An audience with whom persons from operational facilities of varied proportions wish to effectively communicate, be it by the most unobstructed avenues, a message, such as those messages which regard the operational facility’s current catalogue of offerings, should seek to do so in a way that is clear.
What? Okay, try this: Writing clearly is the best way to communicate your message or product to your audience.
Sounds better, doesn’t it?
That’s because the second sentence uses the basic rules of plain English, which include:
- preference for everyday words
- active voice and constructions
- precise word choice.
This style of writing crafts a direct style. A ‘direct style’ is one that most people, regardless of reading level, can understand. And writing directly gives your business a better chance of getting noticed (and of getting people to do what you want them to do!). When a copywriter is crafting copy to convert, they try to keep the following tips in mind to help.
1. To communicate your message
Being able to communicate your message in a clear and direct way is key to making sure your audience understand what you’re saying. A copywriter does this by:
- putting only one topic in each paragraph
- writing each sentence to contain only one idea
- using familiar words that readers understand and use themselves, like ‘although’ rather than the longer form ‘in spite of the fact that’
- engaging with the audience by using personal pronouns, such as ‘we’ and ‘you’
- opting for simple verbs, for example, using ‘explain’ rather than ‘provide an explanation’
- varying the length of sentences
- avoiding jargon, clichés, ‘trendy’ words and euphemisms.
A direct style allows more people to access content because it removes some of the barriers around language. While this is key to writing copy, there are more ways to build on these principles.
2. To create copy accessible to everyone
Accessibility is the inclusive practice copywriters take to remove the barriers that prevent people with disabilities, such as vision or mobility impairments, interacting with or accessing websites.
On a sentence-by-sentence level, one such aspect is avoiding sensory characteristics in instructions users need to follow (e.g. downloading a form, navigation) or calls to actions (e.g. for contacting your business).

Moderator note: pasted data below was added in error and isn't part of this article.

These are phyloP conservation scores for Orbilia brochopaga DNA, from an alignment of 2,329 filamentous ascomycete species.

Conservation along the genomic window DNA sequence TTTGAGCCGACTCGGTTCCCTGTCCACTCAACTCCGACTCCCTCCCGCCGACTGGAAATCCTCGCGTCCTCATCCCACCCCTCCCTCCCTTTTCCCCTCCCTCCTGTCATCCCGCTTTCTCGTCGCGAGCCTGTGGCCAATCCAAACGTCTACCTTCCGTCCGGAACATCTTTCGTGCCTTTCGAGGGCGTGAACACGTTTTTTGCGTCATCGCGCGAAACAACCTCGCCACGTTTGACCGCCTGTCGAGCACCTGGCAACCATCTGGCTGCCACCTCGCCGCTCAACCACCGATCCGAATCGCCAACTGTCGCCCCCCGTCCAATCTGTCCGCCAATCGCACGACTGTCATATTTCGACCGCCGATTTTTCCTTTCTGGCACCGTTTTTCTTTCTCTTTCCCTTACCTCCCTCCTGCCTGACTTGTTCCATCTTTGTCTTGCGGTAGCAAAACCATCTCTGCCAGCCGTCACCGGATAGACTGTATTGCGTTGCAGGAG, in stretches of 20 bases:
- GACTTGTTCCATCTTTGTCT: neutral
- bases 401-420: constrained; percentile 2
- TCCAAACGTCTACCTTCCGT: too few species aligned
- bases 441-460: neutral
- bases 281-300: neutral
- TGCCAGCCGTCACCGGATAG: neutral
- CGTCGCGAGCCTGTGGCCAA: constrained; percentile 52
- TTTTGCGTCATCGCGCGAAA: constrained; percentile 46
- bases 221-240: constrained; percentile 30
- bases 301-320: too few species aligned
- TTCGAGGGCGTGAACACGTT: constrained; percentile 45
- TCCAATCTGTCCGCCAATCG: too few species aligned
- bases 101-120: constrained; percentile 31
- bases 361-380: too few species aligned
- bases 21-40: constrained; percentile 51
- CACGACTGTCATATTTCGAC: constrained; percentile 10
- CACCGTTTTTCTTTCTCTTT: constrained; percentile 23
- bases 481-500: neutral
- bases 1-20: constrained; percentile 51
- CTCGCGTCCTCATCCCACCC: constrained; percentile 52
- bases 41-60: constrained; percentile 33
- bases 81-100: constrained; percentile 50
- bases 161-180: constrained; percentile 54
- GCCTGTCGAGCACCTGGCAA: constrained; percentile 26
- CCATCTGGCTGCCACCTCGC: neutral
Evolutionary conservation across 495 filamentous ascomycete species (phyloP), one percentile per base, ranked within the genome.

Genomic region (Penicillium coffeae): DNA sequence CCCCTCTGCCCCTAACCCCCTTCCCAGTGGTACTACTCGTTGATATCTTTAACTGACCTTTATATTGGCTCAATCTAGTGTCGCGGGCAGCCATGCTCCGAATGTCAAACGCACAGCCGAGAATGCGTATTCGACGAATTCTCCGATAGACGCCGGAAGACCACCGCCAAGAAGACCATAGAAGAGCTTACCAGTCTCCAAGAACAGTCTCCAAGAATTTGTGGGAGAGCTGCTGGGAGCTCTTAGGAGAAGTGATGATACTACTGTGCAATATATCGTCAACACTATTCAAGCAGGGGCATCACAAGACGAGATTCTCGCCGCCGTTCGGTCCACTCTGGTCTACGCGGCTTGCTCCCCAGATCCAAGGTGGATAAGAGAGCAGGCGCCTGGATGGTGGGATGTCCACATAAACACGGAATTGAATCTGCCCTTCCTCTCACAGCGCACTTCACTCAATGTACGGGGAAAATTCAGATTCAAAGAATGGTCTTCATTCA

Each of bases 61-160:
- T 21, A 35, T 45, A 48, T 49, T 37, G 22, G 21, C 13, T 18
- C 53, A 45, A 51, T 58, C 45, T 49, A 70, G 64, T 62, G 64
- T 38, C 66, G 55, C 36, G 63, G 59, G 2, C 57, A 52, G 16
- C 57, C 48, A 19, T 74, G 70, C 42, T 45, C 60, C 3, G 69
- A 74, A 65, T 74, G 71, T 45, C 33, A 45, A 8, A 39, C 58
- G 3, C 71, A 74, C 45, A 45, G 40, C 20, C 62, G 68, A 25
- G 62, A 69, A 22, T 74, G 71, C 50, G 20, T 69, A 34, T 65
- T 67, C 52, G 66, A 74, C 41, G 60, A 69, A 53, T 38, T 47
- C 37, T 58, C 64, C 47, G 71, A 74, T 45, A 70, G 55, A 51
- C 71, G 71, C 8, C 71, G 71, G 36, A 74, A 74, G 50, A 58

This means not including words or instructions that rely solely on things like shape, size, visual location, orientation or sound. For example, a copywriter who incorporates web accessibility best practices into their writing, as outlined in the web content accessibility guidelines (WCAG 2.0), won’t write:
- Click here to download an individual cover sheet
- Click here to download an individual assignment coversheet
- Click here to download an individual assignment coversheet(pdf, 25KB)
This is correct:
- Please download an individual assignment coversheet (pdf, 25KB)
By doing this, a copywriter widens the content’s reach and doesn’t discriminate against any web user. Just as when writing in a clear and direct manner, there a few more guidelines for accessible copy, like:
- avoiding character symbols, emoticons or other special characters that aren’t correctly interpreted by a screen reader
- not using colour as point of reference to instructions
- supplementing any shapes, visual locations, sounds and colours with descriptive text labels.
Many people are building on such basic accessibility techniques outside copywriting. Chieko Asakawa, from IBM, lost her sight at 14 in a swimming pool accident. She’s developed an app that allows vision-impaired people to navigate the world. The app analyses ‘beacon signals’ and smartphone sensors and feeds this input back to users, meaning they can move around indoor and outdoor environments by themselves.
In this TED Talk, Chieko discusses developing this complex technology to help vision-impaired people explore the world.
3. To help with easy navigation
Labelling page titles and other headings gives order to content so that a user can find what they need efficiently. On a website, the information is usually categorised into pages – ‘About’, ‘Contact’, ‘Services’, etc. Or, for example, the heading and its three subheadings on this blog post follow this principle.
When used well, page titles and headings give the user a quick overview of what the page is about and what they need to know. This way, a user doesn’t have to read an entire page if they don’t have to; rather, they can find the bits they need by the headings and the subheadings, which correctly gives a page hierarchy and indicates the ‘chunking’ of its information.
Good page titles (e.g. what appears in a search engine, such as ‘Business Insurance’) and main headings (e.g. the headings on pages, like ‘Small Business Insurance Claims’) aim to:
- clearly identify the purpose of the page – e.g. ‘GIO | Business Insurance’
- include keywords at the beginning
- describe or summarise each topic, or communicate the key message
- try to answer questions rather than ask them
- are short and concise.
The team at Avion actively uses these guidelines when writing content. Contact us if you’d like to learn more about writing direct and accessible content.